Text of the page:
An important question to ask when you are heading into the retirement phase of life is, ‘What am I going to do next?’


This question and its answer(s) are important for a number of reasons:

  • It reduces the risk of slipping into no man’s time where the tendency exists to sit back and watch the days slip by into a murky puddle of dreariness and depression
  • It compels you to wo/man up and consider options rather than bury your head in the sand
  • It encourages reflection on your strengths and desires
  • You get to choose directions instead of waiting for life to happen to you
  • Having options to explore and research, give you a meaningful reason to get up in the morning
  • A time of exploration, researching options and trying out ideas all lends itself to structure and strategy which sustains choosing forward.

All six points can be summed up as living with purpose.

If you need to continue earning an income in your retirement you may feel that your answers to the question of ‘what to do next?’ should be of a ‘responsible’ nature and therefore confine your choices to a safe area where you can draw on your work experiences. Something affiliated to the field that you have spent the last 40 years in and which should then say something for your credibility.

This is fine and absolutely makes perfect sense if the last 40 years saw you with a smile on your face for most of the time. In other words, you could honestly say that, by and large, you loved your working life.

However, most surveys conducted on Job Satisfaction rate the ‘the very satisfied’ group well below 50% statistically. If this reflects your sentiments regarding your work, perhaps it’s time to break out of the mould and do something completely different. It’s not only feasible, it’s eminently doable.

So where do you start?

Your area of interest or dare I say it, passion, forms the premise on which to build the castle of your dreams. Spend time reading as much as you can on related topics. If you know of anyone who is doing what you are passionate about, contact them and ask if you can spend some time with them in discussion and/or observation.

Never shy away from learning new material simply because you believe or have been told that you are too old. According to Neuroscientist Prof. Michael Merzenich (a leading pioneer in brain plasticity research) the brain is built for change – no matter your age, you can get smarter!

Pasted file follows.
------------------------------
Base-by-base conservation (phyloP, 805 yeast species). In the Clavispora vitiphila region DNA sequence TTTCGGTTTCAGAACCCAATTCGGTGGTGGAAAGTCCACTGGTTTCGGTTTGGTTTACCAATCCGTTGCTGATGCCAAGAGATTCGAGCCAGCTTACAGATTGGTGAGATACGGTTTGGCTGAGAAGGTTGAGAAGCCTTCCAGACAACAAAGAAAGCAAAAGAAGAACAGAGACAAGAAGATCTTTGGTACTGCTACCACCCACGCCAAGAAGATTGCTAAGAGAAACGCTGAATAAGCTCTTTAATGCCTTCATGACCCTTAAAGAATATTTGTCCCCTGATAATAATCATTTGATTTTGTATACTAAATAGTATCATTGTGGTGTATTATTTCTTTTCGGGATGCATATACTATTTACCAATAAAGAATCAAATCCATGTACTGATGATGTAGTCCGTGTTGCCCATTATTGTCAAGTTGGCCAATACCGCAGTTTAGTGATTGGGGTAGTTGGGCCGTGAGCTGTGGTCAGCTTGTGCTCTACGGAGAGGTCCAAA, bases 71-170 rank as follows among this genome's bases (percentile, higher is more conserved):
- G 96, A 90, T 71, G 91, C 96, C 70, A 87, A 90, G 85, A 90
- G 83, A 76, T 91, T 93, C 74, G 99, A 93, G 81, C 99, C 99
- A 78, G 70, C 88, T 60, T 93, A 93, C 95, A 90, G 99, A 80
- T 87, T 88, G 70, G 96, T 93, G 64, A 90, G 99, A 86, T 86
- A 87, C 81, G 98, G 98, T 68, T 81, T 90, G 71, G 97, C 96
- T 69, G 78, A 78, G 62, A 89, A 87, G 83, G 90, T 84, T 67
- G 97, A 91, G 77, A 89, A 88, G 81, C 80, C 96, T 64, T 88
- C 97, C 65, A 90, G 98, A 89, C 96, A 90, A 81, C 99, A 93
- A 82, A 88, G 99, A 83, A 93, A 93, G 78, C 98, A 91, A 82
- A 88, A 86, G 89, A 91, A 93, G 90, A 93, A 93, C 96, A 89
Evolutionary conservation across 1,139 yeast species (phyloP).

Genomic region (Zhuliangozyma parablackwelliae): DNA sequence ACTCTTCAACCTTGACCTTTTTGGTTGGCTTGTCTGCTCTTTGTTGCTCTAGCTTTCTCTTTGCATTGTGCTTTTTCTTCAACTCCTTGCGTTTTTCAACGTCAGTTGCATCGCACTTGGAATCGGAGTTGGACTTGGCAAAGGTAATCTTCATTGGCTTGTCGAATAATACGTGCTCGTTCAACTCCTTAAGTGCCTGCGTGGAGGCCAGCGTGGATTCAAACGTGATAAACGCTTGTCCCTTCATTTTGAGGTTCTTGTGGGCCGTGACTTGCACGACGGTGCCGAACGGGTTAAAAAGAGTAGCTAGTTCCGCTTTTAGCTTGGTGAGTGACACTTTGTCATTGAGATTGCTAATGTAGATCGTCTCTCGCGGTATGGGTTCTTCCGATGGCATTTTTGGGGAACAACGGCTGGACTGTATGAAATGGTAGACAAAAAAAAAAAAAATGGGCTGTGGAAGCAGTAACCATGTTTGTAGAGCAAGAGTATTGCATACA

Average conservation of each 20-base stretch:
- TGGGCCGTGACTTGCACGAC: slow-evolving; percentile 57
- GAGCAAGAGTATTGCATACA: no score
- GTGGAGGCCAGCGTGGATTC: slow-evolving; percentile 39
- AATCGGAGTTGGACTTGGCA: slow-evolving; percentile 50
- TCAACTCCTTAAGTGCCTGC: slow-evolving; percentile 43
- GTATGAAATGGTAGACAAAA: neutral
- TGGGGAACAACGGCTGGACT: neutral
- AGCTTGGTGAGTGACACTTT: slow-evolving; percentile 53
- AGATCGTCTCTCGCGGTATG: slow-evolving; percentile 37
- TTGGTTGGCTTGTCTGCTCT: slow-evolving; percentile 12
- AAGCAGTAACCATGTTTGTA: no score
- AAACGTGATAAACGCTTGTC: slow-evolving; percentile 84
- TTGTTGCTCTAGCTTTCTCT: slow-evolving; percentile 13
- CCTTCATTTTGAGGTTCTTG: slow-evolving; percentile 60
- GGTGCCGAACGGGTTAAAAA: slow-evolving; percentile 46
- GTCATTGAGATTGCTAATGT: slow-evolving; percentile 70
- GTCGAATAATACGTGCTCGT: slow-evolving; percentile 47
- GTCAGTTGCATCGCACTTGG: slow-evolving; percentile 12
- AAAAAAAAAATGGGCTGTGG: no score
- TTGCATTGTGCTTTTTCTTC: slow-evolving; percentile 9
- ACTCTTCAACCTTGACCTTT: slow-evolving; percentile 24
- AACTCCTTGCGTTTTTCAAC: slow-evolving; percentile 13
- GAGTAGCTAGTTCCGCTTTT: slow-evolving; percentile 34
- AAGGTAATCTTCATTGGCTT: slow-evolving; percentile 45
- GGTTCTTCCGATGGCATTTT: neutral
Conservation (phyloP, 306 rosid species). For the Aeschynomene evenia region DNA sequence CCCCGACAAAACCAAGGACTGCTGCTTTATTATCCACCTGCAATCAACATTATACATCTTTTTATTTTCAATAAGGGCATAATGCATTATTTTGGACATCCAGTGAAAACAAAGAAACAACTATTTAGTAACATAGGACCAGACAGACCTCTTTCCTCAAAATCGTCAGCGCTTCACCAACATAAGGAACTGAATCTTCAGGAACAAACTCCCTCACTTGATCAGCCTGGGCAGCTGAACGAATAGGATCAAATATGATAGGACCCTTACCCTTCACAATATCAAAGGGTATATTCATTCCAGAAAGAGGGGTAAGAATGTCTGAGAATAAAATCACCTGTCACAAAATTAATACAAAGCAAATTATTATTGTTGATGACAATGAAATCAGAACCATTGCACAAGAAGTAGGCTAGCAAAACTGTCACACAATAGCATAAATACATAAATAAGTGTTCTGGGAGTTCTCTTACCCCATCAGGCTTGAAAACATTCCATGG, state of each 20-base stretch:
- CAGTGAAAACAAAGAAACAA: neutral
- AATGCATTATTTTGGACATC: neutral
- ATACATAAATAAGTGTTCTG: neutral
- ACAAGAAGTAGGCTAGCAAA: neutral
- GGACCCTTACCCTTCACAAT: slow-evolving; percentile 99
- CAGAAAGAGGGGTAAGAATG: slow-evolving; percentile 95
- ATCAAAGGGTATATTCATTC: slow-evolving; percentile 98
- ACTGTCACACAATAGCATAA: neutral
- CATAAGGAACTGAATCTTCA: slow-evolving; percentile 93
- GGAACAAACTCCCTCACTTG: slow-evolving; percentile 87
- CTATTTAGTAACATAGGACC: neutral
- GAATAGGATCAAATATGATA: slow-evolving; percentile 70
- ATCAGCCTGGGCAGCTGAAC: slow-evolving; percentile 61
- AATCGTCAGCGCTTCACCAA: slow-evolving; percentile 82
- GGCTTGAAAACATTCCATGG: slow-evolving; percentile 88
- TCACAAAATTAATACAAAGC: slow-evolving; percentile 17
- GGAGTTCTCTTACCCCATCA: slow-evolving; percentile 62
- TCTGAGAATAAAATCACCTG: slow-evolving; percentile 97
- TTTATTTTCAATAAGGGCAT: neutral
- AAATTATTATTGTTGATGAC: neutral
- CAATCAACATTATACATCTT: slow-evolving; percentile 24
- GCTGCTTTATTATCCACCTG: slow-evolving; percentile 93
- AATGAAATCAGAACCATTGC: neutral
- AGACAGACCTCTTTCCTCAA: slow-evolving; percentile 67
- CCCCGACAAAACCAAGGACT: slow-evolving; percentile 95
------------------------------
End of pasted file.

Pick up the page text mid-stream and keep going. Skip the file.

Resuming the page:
Play around with ideas of what you can do and how you can structure the way forward. Throw an ‘ideas’ party where you discuss your venture(s); ask your friends for suggestions and any assistance that you may need to get started. People are not mind-readers so if you need help, ask for it. And this is especially pertinent to know-how questions.

Keep a notebook with you to capture those creative ‘light-bulb’gems that pop up out of the blue when you least expect them.

If you are no longer sure where your interest or passion lies, cast your mind back to when you were a child – what did you love doing? What were you naturally drawn to? These answers give strong clues because young children generally have not yet fallen victim to social pressures and coercion.

List your strengths as you see them and ask friends and family what they consider your strengths to be.

When you are in browse mode, either in a book shop or paging through a magazine or skimming through the television channels, what do you always stop to look at or read?

The answers to these questions hold some of the clues as to where your interests lie and what would sustain and nurture your interest.  And it doesn’t necessarily have to be only one subject or area that will keep the inner flame alight. Interests can be varied, yet blended together, give depth and variety to life’s canvas.

Once you have a rough idea of what you are going to do, draw up a strategy and schedule for the next week, months, and year. Even if you start with broad strokes that give a vague outline, at least you have started. The filling in of detail comprises a step-by-step process – baby steps, not ones for mankind. Each little step that you take (even drawing up the schedule) will give you a sense of accomplishment and in that way, your momentum will grow exponentially.

Think of it as a growing wave of magnificent productivity that you surf towards the shore of fulfilment.

Choose forward



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